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Innovation is billed as the panacea to the downturn, but how can we innovate when gripped with the panic this market has generated? Here are some tips. POLLYANNA LENKIC

Pollyanna Lenkic

By Pollyanna Lenkic

“People who lean on logic and philosophy and rational exposition end by starving the mind.” William Butler Yeats

A lot of the business owners I speak to want to hear some good news, they want to create opportunity in the current climate, and some have expressed that they are not sure how.

How can we be innovative when we are fearful?

Today I wanted to share some ideas about how to do this.

I read somewhere that fear and excitement produce the same physical effect in your body? So I figure we may as well have fun and be excited by our world as it’s all the same anyway!

People thrive with creativity; when people are thriving then often it follows that businesses thrive. Who is the business if not its people?

Gather your people around you, your colleagues, partners and friends. There’s nothing in the entrepreneurial handbook that says “thou shalt soldier on alone and miserable”. Ask the following questions, ask everyone:

  • What can we do differently?
  • What would you do if this were your business?
  • What have we got that is unique?
  • What do we need right now?
  • How can I motivate you to contribute to the success of our business?
  • What questions do I need to be asking right now?

Continue to find ways to enjoy your day, I dare you! Have fun, play and see what happens.

Do a course that is not directly related to your business, but will add some fun to what you do. I recently attended a course on graphic facilitation just for fun, and have been completely energised just by using the techniques when I flip chart information for my clients. I have added more fun to what I am doing.

Go to the magazine rack of your nearest newsagent and buy five magazines that you would never consider buying, read through them and then look for connections to your business. Is there an idea that you can use/develop?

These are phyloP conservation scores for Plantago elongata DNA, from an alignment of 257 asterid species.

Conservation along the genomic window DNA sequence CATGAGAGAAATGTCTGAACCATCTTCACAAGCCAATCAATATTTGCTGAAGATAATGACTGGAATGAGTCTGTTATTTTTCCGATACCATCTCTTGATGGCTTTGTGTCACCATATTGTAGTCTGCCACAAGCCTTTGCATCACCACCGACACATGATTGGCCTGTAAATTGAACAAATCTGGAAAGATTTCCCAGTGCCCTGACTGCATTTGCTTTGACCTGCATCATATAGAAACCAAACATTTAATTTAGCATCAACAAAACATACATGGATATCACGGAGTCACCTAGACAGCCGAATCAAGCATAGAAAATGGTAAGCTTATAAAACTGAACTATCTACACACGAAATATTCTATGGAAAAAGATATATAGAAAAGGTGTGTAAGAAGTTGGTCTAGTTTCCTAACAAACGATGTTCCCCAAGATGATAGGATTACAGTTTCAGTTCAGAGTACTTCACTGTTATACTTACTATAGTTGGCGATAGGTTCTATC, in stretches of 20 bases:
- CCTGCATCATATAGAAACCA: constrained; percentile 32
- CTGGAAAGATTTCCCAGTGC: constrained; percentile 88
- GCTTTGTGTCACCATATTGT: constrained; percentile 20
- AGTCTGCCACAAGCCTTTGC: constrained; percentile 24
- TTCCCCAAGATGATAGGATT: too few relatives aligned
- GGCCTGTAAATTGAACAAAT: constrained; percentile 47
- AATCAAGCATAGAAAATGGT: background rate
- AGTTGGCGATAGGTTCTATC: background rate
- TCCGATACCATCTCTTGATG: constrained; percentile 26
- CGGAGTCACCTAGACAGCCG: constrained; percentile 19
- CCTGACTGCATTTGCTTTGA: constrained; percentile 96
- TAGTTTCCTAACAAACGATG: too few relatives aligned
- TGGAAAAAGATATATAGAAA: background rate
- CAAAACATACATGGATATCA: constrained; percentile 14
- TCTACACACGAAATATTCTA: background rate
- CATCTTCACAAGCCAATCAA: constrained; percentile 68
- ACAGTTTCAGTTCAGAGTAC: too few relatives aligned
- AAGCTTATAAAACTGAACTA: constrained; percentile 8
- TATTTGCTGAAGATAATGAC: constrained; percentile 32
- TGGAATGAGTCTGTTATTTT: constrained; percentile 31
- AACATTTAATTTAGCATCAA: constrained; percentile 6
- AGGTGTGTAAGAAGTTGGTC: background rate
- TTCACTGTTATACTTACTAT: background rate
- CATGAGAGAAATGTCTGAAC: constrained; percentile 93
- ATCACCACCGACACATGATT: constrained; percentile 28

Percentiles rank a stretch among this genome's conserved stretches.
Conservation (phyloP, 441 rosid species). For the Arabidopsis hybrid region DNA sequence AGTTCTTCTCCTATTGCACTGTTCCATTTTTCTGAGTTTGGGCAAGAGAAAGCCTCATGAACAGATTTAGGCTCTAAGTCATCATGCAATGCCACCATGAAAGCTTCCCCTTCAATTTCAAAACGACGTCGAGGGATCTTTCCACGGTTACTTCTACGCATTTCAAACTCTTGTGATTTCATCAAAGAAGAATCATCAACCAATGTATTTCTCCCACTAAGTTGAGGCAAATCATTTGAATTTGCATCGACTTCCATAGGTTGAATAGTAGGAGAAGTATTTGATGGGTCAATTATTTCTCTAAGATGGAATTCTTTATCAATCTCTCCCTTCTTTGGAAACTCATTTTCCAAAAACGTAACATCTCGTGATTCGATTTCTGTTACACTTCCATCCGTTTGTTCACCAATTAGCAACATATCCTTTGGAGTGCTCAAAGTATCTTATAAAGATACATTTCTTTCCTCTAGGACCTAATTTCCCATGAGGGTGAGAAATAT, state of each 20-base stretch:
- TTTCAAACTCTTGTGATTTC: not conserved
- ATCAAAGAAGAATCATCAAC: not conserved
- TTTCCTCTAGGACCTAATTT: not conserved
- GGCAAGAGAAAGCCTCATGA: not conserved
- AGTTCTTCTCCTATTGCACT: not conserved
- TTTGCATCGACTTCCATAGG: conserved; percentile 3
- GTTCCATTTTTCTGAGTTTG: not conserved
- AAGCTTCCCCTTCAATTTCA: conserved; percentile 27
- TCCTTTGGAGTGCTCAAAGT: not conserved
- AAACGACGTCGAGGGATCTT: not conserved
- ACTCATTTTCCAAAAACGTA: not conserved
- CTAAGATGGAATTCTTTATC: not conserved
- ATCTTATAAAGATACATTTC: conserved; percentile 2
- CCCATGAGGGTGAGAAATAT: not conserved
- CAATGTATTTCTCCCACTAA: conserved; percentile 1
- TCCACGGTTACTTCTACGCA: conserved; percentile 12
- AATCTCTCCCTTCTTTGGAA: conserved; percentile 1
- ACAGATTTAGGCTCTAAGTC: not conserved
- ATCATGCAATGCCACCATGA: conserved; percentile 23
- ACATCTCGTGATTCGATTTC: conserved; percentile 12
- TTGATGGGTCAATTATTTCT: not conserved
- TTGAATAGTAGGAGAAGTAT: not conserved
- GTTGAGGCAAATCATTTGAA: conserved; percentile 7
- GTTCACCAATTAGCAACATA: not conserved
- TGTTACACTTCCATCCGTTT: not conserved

Listen to the great symphonies (Beethoven’s 9th, Mozart’s number 35 are some) and allow your mind to drift and get carried by the music. What fascinates you? How can you link this to ideas and creativity in your business?

Play at inventing; the best inventors are playful. What can you invent that would transform the way you work and profit from your business? See to help you understand the connection between play and invention.

Create a SmartCompany “top story” featuring you and your business. Create the headline, the story. Tell the world how you grew your business by $_________ (fill in the blank) during the recession. Get specific, brag, what did you do? Write it all down.

Have an ideas party in your office, invite all ideas – sensible, the weird and wonderful to the absolutely ridiculous. Honour the most ridiculous with a prize. Write them all down, and then connect them. What happens when you start putting the ideas/words together? What happens when you put these ideas together with your current strategy/business plan?

For added fun ask everyone to come as their favourite TV star, cartoon, movie or historical figure. What would Bart Simpson put in your business plan? Not only will you come up with some great ideas, you will also have the opportunity to lift morale and motivate your team.

Ask a five year old what they would do?

Read some biographies of successful and talented entrepreneurs. One of my favourites is Maverick by Ricardo Semler, one of Latin America’s most successful entrepreneurs and indeed one of the world’s most successful.

We are the designers of our own realities; go and create the design for yours.

(Ideas two to four were adapted from Daniel Pink’s book, A Whole New Mind.)


Pollyanna Lenkic is the founder of Perspectives Coaching, an Australian based coaching and training company. She is an experienced facilitator, certified coach and a certified practitioner of NLP. In 1990 she co-founded a specialist IT recruitment consultancy in London, which grew to employ 18 people and turnover £11 million ($27 million). This blog is about the mistakes she made and the lessons she learned building a business the first time round and how to do it better second time round. For more information go to

For more Second Time Around, click here.



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